Short guide for adding VS App Center telemetry into a Windows app

In my time building apps, it brought me joy each time I look at my usage hours charts and I saw growth month over month. Mind you, my personal apps are just small hobby projects, so the growth is small. But I’m a firm believer that in order to grow and improve, you have to learn how to measure progress. And so here we talk about adding telemetry in a UWP app to measure your app’s growth.

Note: I haven’t tested it myself, but I believe these steps will also work for older Windows frameworks like WPF.

App Center

Don’t let their website fool you, App Center also works on native Windows apps even though they never market it.

App Center is a product by Microsoft that provides a variety of developer services such as building pipelines, testing, and analytics. Think of this sort of like a competitor to Google Firebase. I like App Center because of their SDK’s ease of use when working with .NET Windows apps, and their charts are good enough for me (with options for advanced queries via exporting to Azure Application Insights). Today we’ll use their analytics services.

Getting started

Follow this guide to sign up and get started with App Center: It’s an easy process, so no need for me to reiterate. Once you’ve added the SDK into your app project, we’ll get started.


My apps tend to follow the MVVM pattern, so my ViewModels live in a .NET Standard 2.0 project. This means that my ViewModels cannot easily access AppCenter’s static TrackEvent method. So to solve this, I have an interface which is injected into my ViewModels. Here’s how the interface looks.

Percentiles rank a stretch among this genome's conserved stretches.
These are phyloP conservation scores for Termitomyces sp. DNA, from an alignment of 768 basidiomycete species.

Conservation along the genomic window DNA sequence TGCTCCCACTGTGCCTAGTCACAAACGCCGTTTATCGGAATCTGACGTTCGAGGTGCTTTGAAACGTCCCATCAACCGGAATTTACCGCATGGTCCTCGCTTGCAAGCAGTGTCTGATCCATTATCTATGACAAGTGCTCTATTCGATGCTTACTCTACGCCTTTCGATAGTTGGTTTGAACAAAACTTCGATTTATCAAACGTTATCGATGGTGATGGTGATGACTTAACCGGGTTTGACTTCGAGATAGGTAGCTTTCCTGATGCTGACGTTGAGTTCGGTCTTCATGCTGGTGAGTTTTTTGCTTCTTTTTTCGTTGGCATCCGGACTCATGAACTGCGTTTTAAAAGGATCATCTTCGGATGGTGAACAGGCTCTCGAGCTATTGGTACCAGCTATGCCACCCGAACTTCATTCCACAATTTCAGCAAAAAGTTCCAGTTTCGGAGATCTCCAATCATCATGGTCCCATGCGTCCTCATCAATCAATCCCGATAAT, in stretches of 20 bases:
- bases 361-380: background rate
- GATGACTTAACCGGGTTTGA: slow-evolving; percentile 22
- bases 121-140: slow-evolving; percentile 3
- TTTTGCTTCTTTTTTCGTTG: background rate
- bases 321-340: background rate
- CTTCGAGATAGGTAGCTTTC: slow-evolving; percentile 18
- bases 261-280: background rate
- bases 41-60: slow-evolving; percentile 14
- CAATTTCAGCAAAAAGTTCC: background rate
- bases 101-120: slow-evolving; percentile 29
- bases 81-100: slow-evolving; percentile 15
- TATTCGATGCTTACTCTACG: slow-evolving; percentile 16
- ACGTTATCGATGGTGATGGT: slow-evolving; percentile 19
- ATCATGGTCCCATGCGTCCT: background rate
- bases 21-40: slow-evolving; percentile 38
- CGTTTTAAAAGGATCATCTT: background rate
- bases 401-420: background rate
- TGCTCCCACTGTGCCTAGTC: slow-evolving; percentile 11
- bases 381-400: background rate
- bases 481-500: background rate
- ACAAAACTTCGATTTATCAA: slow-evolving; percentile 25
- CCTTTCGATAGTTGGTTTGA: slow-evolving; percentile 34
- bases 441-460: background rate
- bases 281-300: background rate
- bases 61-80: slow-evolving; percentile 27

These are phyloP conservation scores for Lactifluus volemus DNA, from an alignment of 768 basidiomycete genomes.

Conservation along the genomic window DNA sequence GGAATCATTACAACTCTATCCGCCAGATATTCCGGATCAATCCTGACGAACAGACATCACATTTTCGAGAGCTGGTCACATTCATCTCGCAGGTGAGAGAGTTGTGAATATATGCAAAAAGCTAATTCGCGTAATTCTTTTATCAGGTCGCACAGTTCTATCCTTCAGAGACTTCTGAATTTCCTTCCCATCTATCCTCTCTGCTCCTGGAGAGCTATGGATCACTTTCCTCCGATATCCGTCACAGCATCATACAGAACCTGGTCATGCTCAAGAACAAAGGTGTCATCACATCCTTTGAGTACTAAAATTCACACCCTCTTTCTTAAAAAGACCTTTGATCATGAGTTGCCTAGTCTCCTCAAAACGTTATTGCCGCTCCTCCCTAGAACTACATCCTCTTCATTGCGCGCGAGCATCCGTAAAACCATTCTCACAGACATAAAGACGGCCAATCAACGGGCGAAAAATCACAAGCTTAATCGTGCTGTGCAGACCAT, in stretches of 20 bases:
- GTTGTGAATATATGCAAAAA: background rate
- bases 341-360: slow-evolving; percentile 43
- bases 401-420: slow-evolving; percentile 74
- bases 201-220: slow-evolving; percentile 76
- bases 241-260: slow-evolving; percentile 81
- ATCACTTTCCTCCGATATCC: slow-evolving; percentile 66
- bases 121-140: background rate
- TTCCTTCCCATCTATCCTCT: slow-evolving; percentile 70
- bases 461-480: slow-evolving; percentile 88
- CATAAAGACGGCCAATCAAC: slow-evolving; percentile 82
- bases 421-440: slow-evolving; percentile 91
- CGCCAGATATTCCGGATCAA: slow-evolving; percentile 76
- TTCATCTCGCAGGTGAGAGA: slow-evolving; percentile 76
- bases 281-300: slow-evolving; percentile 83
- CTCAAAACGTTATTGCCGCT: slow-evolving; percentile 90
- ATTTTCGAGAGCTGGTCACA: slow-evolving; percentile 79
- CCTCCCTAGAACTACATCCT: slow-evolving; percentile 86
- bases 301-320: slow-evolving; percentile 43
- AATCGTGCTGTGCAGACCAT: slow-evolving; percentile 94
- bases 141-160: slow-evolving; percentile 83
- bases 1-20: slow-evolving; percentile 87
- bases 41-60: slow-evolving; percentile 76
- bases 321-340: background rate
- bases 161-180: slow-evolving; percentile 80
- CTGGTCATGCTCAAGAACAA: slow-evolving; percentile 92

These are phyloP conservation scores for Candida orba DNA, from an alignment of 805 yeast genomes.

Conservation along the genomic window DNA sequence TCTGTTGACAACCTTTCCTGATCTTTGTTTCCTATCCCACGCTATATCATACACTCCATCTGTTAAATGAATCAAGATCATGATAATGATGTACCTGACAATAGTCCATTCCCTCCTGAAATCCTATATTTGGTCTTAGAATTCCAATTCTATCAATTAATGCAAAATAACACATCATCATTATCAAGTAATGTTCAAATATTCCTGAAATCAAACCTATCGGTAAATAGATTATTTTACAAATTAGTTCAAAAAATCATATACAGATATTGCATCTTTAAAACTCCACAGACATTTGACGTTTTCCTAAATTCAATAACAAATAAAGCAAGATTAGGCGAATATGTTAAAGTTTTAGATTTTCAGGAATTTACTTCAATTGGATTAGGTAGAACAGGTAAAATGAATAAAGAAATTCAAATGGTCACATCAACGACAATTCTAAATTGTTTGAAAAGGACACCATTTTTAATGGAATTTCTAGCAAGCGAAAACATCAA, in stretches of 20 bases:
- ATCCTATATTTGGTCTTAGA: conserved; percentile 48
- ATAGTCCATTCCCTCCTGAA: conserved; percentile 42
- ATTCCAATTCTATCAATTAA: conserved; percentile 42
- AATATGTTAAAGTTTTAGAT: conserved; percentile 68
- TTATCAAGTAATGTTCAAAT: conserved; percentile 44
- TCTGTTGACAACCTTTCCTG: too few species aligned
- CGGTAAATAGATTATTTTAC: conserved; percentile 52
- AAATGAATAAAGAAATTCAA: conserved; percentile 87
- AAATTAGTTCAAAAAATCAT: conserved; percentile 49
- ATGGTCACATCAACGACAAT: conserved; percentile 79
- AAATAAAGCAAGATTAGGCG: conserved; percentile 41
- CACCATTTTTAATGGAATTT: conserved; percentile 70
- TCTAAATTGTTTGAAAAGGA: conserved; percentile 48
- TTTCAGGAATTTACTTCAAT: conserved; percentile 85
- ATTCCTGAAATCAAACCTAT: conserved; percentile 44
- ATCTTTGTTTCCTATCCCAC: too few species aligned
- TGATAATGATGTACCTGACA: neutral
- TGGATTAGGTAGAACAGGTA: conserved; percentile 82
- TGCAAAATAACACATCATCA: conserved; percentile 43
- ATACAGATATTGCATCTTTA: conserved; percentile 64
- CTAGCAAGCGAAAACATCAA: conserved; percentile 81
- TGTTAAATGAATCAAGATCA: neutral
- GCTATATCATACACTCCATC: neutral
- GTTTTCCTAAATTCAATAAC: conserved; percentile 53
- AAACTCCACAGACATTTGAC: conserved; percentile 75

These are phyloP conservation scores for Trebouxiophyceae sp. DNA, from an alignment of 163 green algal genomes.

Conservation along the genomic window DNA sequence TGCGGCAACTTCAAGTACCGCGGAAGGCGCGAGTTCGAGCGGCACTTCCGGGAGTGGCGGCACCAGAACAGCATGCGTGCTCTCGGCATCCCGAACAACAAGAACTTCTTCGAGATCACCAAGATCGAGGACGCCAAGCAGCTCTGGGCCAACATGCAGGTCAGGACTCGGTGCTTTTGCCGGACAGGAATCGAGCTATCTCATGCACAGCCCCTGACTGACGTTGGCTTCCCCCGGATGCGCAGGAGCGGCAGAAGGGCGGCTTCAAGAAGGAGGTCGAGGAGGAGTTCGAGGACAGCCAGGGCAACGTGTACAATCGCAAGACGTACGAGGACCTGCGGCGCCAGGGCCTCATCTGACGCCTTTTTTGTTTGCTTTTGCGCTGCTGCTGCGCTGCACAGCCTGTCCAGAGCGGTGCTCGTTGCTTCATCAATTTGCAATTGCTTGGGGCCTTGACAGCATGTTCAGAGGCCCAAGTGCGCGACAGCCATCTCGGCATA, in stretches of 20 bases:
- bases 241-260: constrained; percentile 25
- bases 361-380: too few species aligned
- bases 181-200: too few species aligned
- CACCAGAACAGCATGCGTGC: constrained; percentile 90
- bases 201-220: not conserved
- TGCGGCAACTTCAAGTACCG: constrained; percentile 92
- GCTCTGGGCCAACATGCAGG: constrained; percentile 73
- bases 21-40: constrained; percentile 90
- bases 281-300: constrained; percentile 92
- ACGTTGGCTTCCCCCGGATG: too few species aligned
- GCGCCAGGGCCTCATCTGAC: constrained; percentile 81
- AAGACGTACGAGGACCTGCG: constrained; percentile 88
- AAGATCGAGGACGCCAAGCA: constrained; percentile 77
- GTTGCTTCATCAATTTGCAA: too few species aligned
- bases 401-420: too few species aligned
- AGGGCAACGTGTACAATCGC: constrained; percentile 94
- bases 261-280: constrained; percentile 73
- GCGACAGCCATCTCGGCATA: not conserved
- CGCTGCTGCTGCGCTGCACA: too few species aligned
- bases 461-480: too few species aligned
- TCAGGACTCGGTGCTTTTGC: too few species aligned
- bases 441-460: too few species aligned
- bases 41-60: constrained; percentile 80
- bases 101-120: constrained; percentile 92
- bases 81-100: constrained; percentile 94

Inside your Universal Windows project, you can add an implementation of ITelemetry. Because we’re back inside the UWP project, we do have access to App Center’s static methods. We’ll use those here. Also, you’ll notice that my sample code contains some extra bits regarding retrieving a user setting to determine if the user disabled telemetry. I encourage you to do the same in your apps. Here’s AppCenterTelemetry.cs:

You’ll notice that AppCenter.Start() is in the constructor of this class. By adding that here, you can remove it from your App.xaml.cs constructor (as originally instructed by the App Center Get Started docs). And if you want to get data on the user’s locale, make sure to add AppCenter.SetCountryCode(new GeographicRegion().CodeTwoLetter); before the Start() call.

All done

And… that’s it. You can start injecting these into your ViewModels or anywhere else to start tracking events.

In my experience, this dependency injection-based approach was more maintainable in the long run. This is because I’ve had to migrate between telemetry service in the past, but I was calling the vendor’s specific SDK all through my app. This made it a pain change all those lines into AppCenter. So, moving forward, I learned to apply this interface-based approach to save me potential pain in the future. All this has helped me grow my apps over the years.

Hope you get to see growth in your app’s metrics from now on as well.


As mentioned earlier, I encourage developers to provide options in the UI for users to disable telemetry. I will leave this as an exercise for the reader. Or if you need quick code, check out my Ambie White Noise repo on GitHub. There’s a settings toggle that lets users disable telemetry. The link to Ambie is below.

Real world example

Want to see all these used in a real app? My Ambie app is an open source white noise generator and it uses this setup. Feel free to browse the code:

I’m a software engineer at Microsoft, and I build Windows apps. I created Nightingale REST client. My stories are personal & not Microsoft’s.

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